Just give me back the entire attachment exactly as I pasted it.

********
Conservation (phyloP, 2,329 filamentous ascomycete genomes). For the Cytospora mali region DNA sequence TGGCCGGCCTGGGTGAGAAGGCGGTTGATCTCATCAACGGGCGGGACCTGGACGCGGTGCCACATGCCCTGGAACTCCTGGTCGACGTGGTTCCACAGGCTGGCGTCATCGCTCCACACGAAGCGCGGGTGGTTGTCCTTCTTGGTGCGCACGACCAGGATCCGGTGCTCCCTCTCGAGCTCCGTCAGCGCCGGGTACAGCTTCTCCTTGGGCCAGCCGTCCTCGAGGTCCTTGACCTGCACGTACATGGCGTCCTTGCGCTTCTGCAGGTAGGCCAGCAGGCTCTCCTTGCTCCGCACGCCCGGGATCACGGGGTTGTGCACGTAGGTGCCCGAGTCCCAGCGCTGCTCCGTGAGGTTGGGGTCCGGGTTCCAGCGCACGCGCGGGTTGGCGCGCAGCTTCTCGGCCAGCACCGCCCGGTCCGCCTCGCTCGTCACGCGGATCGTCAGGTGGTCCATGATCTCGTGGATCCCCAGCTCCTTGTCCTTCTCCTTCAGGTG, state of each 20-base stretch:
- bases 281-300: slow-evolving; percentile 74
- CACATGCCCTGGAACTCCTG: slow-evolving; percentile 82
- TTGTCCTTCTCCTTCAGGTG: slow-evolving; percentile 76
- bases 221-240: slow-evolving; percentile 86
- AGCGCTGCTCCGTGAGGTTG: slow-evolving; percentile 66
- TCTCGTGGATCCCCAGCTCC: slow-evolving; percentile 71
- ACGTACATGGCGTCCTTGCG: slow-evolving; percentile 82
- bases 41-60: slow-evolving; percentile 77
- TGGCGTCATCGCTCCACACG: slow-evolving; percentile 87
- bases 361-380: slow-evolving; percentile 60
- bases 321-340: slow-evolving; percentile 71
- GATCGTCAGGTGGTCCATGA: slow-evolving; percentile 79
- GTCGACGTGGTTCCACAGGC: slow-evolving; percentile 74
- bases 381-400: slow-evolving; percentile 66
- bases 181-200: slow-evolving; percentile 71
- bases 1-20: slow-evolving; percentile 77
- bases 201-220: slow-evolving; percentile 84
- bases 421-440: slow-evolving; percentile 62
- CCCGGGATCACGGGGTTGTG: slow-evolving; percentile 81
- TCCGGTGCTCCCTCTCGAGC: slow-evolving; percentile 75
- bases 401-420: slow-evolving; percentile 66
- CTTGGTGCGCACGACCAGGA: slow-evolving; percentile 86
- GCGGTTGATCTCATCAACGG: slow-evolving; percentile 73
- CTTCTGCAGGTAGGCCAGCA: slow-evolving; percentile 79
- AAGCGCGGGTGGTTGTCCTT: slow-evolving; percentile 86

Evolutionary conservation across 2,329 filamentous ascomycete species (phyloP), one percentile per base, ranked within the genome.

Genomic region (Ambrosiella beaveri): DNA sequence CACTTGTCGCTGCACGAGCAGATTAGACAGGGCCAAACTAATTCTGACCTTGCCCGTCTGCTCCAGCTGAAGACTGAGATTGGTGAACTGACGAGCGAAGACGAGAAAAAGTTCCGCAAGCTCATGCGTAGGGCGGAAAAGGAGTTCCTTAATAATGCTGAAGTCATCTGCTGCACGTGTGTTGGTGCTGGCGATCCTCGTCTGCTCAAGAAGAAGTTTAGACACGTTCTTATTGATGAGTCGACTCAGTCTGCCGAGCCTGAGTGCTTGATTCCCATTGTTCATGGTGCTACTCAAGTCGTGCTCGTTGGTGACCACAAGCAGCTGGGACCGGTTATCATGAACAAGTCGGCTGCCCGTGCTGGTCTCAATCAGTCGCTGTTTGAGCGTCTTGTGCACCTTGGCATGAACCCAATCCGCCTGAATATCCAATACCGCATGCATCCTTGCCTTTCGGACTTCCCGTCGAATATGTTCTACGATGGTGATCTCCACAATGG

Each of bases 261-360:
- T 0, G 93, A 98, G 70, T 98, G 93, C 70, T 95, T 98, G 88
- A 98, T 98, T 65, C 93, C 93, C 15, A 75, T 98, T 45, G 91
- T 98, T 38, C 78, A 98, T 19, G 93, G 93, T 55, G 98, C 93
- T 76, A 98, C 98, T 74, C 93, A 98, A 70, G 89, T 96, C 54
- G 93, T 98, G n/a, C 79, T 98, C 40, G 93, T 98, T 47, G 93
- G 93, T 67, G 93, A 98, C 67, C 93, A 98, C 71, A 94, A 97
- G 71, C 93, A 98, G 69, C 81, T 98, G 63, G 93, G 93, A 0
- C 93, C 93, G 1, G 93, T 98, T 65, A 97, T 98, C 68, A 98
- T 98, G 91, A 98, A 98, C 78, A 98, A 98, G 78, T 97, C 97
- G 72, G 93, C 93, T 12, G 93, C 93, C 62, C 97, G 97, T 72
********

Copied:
Conservation (phyloP, 2,329 filamentous ascomycete genomes). For the Cytospora mali region DNA sequence TGGCCGGCCTGGGTGAGAAGGCGGTTGATCTCATCAACGGGCGGGACCTGGACGCGGTGCCACATGCCCTGGAACTCCTGGTCGACGTGGTTCCACAGGCTGGCGTCATCGCTCCACACGAAGCGCGGGTGGTTGTCCTTCTTGGTGCGCACGACCAGGATCCGGTGCTCCCTCTCGAGCTCCGTCAGCGCCGGGTACAGCTTCTCCTTGGGCCAGCCGTCCTCGAGGTCCTTGACCTGCACGTACATGGCGTCCTTGCGCTTCTGCAGGTAGGCCAGCAGGCTCTCCTTGCTCCGCACGCCCGGGATCACGGGGTTGTGCACGTAGGTGCCCGAGTCCCAGCGCTGCTCCGTGAGGTTGGGGTCCGGGTTCCAGCGCACGCGCGGGTTGGCGCGCAGCTTCTCGGCCAGCACCGCCCGGTCCGCCTCGCTCGTCACGCGGATCGTCAGGTGGTCCATGATCTCGTGGATCCCCAGCTCCTTGTCCTTCTCCTTCAGGTG, state of each 20-base stretch:
- bases 281-300: slow-evolving; percentile 74
- CACATGCCCTGGAACTCCTG: slow-evolving; percentile 82
- TTGTCCTTCTCCTTCAGGTG: slow-evolving; percentile 76
- bases 221-240: slow-evolving; percentile 86
- AGCGCTGCTCCGTGAGGTTG: slow-evolving; percentile 66
- TCTCGTGGATCCCCAGCTCC: slow-evolving; percentile 71
- ACGTACATGGCGTCCTTGCG: slow-evolving; percentile 82
- bases 41-60: slow-evolving; percentile 77
- TGGCGTCATCGCTCCACACG: slow-evolving; percentile 87
- bases 361-380: slow-evolving; percentile 60
- bases 321-340: slow-evolving; percentile 71
- GATCGTCAGGTGGTCCATGA: slow-evolving; percentile 79
- GTCGACGTGGTTCCACAGGC: slow-evolving; percentile 74
- bases 381-400: slow-evolving; percentile 66
- bases 181-200: slow-evolving; percentile 71
- bases 1-20: slow-evolving; percentile 77
- bases 201-220: slow-evolving; percentile 84
- bases 421-440: slow-evolving; percentile 62
- CCCGGGATCACGGGGTTGTG: slow-evolving; percentile 81
- TCCGGTGCTCCCTCTCGAGC: slow-evolving; percentile 75
- bases 401-420: slow-evolving; percentile 66
- CTTGGTGCGCACGACCAGGA: slow-evolving; percentile 86
- GCGGTTGATCTCATCAACGG: slow-evolving; percentile 73
- CTTCTGCAGGTAGGCCAGCA: slow-evolving; percentile 79
- AAGCGCGGGTGGTTGTCCTT: slow-evolving; percentile 86

Evolutionary conservation across 2,329 filamentous ascomycete species (phyloP), one percentile per base, ranked within the genome.

Genomic region (Ambrosiella beaveri): DNA sequence CACTTGTCGCTGCACGAGCAGATTAGACAGGGCCAAACTAATTCTGACCTTGCCCGTCTGCTCCAGCTGAAGACTGAGATTGGTGAACTGACGAGCGAAGACGAGAAAAAGTTCCGCAAGCTCATGCGTAGGGCGGAAAAGGAGTTCCTTAATAATGCTGAAGTCATCTGCTGCACGTGTGTTGGTGCTGGCGATCCTCGTCTGCTCAAGAAGAAGTTTAGACACGTTCTTATTGATGAGTCGACTCAGTCTGCCGAGCCTGAGTGCTTGATTCCCATTGTTCATGGTGCTACTCAAGTCGTGCTCGTTGGTGACCACAAGCAGCTGGGACCGGTTATCATGAACAAGTCGGCTGCCCGTGCTGGTCTCAATCAGTCGCTGTTTGAGCGTCTTGTGCACCTTGGCATGAACCCAATCCGCCTGAATATCCAATACCGCATGCATCCTTGCCTTTCGGACTTCCCGTCGAATATGTTCTACGATGGTGATCTCCACAATGG

Each of bases 261-360:
- T 0, G 93, A 98, G 70, T 98, G 93, C 70, T 95, T 98, G 88
- A 98, T 98, T 65, C 93, C 93, C 15, A 75, T 98, T 45, G 91
- T 98, T 38, C 78, A 98, T 19, G 93, G 93, T 55, G 98, C 93
- T 76, A 98, C 98, T 74, C 93, A 98, A 70, G 89, T 96, C 54
- G 93, T 98, G n/a, C 79, T 98, C 40, G 93, T 98, T 47, G 93
- G 93, T 67, G 93, A 98, C 67, C 93, A 98, C 71, A 94, A 97
- G 71, C 93, A 98, G 69, C 81, T 98, G 63, G 93, G 93, A 0
- C 93, C 93, G 1, G 93, T 98, T 65, A 97, T 98, C 68, A 98
- T 98, G 91, A 98, A 98, C 78, A 98, A 98, G 78, T 97, C 97
- G 72, G 93, C 93, T 12, G 93, C 93, C 62, C 97, G 97, T 72